I spent a semester as a paid note-taker for two of my classes. In one of them, as the only student who brought a laptop to class for notes, I was quickly identified by the slackers as their savior, and thanked profusely.
I don’t think the professor knew.
Debates arose on campus: these note-takers are encouraging students to not need to come to class.
Meanwhile, in my zoology class, the Professor Gaffin presented eye-catching powerpoint presentations with sound and movement. He played songs by “They Might Be Giants” and related bands that sang about the concepts we were studying. He swore one day he’d bring his scorpion research to class.
One day he showed up with a shoebox, reminded us he had said he’d bring scorpions, then set it at the edge of the stage. All through class we waited on the edges of our seats; hardly anyone could keep their eyes off the scorpion box. Finally, he picked it up, then tripped, spewing the contents everywhere! Not scorpions, but a variety of traveling seeds that settled to the ground in their highly evolutionized ways. While Gaffin demonstrated the helicopter seed for us, he pointed out, I never said TODAY I’d bring my scorpions.
When finally he did, we got to see various types of scorpions, glowing under black light, the smallest ones displayed on the overhead projector. The Emperor scorpion he carried around the room in the palm of his hand, jabbing it occasionally to rile it up so it would pose in attack-mode for us.
To this day, nearly a decade later, I still remember Emperor scorpions, that they’re mostly docile, that smaller ones are poisonous and more aggressive. I haven’t seen a scorpion since, so this knowledge hasn’t been recently refreshed, but I could tell you a little bit about them. Can I tell you about the classes I took notes for? Nope.
I still could tell you, also, about how Menes united Upper and Lower Egypt, just as me knees unite me upper and me lower legs. I learned that in junior high. In a class where we lined up head to foot in the darkened classroom while the teacher read accounts from slave ships crossing to the New World.
If the point of passing on knowledge is so that students can retain it even without constantly refreshing themselves, then a professor should teach, really teach, and reach out to grab the students’ imaginations and try never to let go. If the point of teaching is to look smart, then a professor can go ahead and just lecno, wait: the professors whose knowledge I most respected and admired were the ones who had so great a grasp on it that they could play with it, the ones who loved it so much they clearly wanted me to love it, too.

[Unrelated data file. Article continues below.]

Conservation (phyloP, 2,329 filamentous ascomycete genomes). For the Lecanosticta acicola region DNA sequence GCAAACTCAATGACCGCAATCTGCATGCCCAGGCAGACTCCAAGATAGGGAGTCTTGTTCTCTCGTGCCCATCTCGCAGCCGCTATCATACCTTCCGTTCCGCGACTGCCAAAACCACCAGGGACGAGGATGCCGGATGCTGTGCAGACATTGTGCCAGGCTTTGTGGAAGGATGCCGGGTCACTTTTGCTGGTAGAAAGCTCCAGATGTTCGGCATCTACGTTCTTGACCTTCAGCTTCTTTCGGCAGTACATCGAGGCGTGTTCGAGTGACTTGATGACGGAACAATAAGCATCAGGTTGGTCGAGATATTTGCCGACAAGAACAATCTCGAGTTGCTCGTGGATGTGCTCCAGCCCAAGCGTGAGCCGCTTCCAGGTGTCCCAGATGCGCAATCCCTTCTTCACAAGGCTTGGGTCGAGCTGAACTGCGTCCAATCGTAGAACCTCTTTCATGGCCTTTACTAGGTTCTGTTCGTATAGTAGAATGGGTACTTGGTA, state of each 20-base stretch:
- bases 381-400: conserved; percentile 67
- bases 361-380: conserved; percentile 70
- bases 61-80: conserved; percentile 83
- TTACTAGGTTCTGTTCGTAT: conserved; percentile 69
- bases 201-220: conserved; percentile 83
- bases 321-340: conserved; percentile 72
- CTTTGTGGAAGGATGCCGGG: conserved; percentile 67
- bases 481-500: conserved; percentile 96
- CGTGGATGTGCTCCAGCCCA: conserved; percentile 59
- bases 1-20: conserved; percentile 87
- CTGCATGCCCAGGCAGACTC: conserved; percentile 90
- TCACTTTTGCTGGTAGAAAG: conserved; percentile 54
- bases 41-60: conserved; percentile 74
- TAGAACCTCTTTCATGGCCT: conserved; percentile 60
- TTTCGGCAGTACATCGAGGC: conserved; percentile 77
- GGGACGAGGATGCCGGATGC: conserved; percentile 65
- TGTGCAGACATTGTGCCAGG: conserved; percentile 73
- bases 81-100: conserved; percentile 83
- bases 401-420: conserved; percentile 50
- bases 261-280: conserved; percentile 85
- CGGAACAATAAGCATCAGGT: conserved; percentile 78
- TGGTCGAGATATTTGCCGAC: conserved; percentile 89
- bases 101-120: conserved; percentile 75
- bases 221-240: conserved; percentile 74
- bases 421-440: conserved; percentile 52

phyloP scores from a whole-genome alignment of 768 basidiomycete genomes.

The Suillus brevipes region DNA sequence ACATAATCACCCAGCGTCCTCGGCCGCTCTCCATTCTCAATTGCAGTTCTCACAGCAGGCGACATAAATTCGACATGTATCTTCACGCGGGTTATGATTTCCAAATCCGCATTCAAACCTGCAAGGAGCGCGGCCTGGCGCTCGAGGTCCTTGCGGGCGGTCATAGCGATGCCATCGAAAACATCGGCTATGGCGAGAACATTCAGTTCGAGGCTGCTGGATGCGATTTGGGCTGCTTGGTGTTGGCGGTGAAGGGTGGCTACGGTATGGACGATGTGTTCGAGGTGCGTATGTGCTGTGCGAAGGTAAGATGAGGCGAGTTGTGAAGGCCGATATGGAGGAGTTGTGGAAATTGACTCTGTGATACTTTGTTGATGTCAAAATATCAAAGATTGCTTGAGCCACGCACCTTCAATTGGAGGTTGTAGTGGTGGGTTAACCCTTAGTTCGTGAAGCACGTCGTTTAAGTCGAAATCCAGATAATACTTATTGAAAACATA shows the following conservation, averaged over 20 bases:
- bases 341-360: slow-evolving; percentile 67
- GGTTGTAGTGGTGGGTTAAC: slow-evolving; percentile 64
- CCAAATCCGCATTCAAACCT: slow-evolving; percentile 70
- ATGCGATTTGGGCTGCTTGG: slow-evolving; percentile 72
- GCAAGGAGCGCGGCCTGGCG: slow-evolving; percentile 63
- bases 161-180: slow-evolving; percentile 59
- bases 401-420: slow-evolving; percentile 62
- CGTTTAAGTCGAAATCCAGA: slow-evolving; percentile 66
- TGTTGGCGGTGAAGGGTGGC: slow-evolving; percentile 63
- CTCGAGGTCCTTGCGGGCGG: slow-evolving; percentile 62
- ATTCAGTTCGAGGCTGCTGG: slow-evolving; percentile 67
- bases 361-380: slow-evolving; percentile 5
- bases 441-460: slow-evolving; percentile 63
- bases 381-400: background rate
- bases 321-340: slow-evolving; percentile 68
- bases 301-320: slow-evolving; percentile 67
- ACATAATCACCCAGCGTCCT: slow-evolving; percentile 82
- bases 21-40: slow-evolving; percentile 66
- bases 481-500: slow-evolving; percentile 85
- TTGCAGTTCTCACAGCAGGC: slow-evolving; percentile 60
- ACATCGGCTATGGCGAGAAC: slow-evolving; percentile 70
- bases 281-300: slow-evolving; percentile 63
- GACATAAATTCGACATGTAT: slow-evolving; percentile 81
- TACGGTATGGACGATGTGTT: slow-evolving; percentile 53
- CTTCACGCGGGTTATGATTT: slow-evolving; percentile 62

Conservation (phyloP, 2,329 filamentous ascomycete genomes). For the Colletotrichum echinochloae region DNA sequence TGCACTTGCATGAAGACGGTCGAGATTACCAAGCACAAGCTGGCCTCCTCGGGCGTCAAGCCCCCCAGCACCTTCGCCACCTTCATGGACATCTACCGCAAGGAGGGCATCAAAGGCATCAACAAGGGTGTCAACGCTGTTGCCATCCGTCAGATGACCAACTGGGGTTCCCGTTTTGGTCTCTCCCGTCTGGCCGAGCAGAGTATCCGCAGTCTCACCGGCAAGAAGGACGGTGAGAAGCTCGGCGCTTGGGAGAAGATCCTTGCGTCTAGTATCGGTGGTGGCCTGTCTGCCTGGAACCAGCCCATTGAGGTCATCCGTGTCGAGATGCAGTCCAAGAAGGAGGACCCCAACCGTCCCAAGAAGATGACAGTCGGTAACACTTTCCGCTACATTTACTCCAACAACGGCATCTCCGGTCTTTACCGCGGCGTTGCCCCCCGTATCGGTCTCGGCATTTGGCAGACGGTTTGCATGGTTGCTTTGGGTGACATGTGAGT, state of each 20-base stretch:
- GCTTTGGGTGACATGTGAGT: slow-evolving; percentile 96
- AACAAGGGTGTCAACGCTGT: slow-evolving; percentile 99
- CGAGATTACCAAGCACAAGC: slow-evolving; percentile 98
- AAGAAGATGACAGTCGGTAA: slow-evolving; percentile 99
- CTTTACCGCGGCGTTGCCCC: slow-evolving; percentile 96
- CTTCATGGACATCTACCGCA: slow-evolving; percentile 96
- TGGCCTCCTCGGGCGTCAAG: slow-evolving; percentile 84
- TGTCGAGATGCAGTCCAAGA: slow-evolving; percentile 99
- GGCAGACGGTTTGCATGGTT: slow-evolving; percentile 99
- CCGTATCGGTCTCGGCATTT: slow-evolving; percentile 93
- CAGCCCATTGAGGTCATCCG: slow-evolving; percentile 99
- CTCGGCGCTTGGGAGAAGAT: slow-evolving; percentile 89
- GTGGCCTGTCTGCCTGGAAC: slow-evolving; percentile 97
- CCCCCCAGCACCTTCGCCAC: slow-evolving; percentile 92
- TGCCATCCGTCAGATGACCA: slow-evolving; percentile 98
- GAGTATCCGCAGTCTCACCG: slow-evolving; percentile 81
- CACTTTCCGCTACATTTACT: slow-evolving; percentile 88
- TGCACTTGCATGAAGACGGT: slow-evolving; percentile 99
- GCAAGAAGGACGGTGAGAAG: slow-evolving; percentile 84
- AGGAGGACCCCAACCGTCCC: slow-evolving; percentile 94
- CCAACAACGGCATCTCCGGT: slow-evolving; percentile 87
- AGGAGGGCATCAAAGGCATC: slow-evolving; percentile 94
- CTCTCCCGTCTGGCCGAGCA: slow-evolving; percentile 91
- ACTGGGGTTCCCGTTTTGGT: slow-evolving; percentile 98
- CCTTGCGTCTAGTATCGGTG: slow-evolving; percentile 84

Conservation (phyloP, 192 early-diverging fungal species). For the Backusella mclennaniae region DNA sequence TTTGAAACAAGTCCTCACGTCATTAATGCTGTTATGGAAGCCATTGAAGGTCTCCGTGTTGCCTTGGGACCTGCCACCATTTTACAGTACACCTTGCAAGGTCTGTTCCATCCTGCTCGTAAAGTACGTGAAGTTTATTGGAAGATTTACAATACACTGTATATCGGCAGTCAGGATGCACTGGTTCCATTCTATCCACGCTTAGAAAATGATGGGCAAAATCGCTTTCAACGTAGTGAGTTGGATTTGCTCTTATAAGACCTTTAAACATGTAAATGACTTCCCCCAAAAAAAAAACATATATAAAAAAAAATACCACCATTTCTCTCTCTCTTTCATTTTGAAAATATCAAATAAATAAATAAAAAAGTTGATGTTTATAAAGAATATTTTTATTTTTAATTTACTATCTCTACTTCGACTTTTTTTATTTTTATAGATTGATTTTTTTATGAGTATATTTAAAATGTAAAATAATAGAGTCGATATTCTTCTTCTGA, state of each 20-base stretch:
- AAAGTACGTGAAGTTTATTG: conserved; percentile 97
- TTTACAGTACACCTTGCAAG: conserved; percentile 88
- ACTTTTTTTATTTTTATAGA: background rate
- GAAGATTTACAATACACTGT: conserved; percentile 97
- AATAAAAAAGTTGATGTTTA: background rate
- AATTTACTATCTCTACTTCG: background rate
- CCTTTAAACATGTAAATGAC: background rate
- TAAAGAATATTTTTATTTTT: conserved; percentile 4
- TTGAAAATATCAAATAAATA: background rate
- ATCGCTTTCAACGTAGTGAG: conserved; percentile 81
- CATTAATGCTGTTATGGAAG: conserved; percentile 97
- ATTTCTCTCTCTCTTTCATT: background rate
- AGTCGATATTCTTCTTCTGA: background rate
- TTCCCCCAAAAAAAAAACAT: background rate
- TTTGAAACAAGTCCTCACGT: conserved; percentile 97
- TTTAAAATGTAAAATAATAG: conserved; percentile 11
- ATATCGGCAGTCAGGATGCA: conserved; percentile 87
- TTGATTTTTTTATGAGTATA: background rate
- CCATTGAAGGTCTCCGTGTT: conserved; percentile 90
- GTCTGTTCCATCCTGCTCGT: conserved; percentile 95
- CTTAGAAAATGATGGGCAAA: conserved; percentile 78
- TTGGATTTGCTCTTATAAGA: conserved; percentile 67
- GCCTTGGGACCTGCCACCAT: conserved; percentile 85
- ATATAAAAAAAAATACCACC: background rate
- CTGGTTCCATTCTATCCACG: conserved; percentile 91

If reading online notes for a class is as effective as showing up, then what is the point of showing up? The question here is whether the class is for learning or for ego-stroking. If going to college is to learn things and to get an education, and the information is learned, then what right has the professor to complain that it was done without him? The only reason he has to be offended is through a fear that he may be unnecessary. Rather than forcing students to pretend he is in fact necessary, he ought to find ways to make himself so.
There’s not a chance I would have missed that zoology class. Even if I could have gotten everything I possibly needed to know for the test just by reading the book, I still would have shown up. I took the class because it was a general ed requirement, not because I had an interest in zoology. But I loved the class and remember it still, and now can at least hold my own a little on topics like GABA and endoplasmic reticulum, because of Professor Gaffin.
Too often, knowledge is viewed as an honor that one should have to earn through hard and painful work. According to this Puritan work ethic, if anything comes easy it’s not worthwhile. But learning, and a love of learning shouldn’t be something a precious few earn the hard way. Knowledge should be joyful, curiosity should be playful, and learning shouldn’t be something you graduate and escape from, but rather a lifelong goal.
This is something children are born with, which so many children lose along the way, and which professors have in their power to give back to us.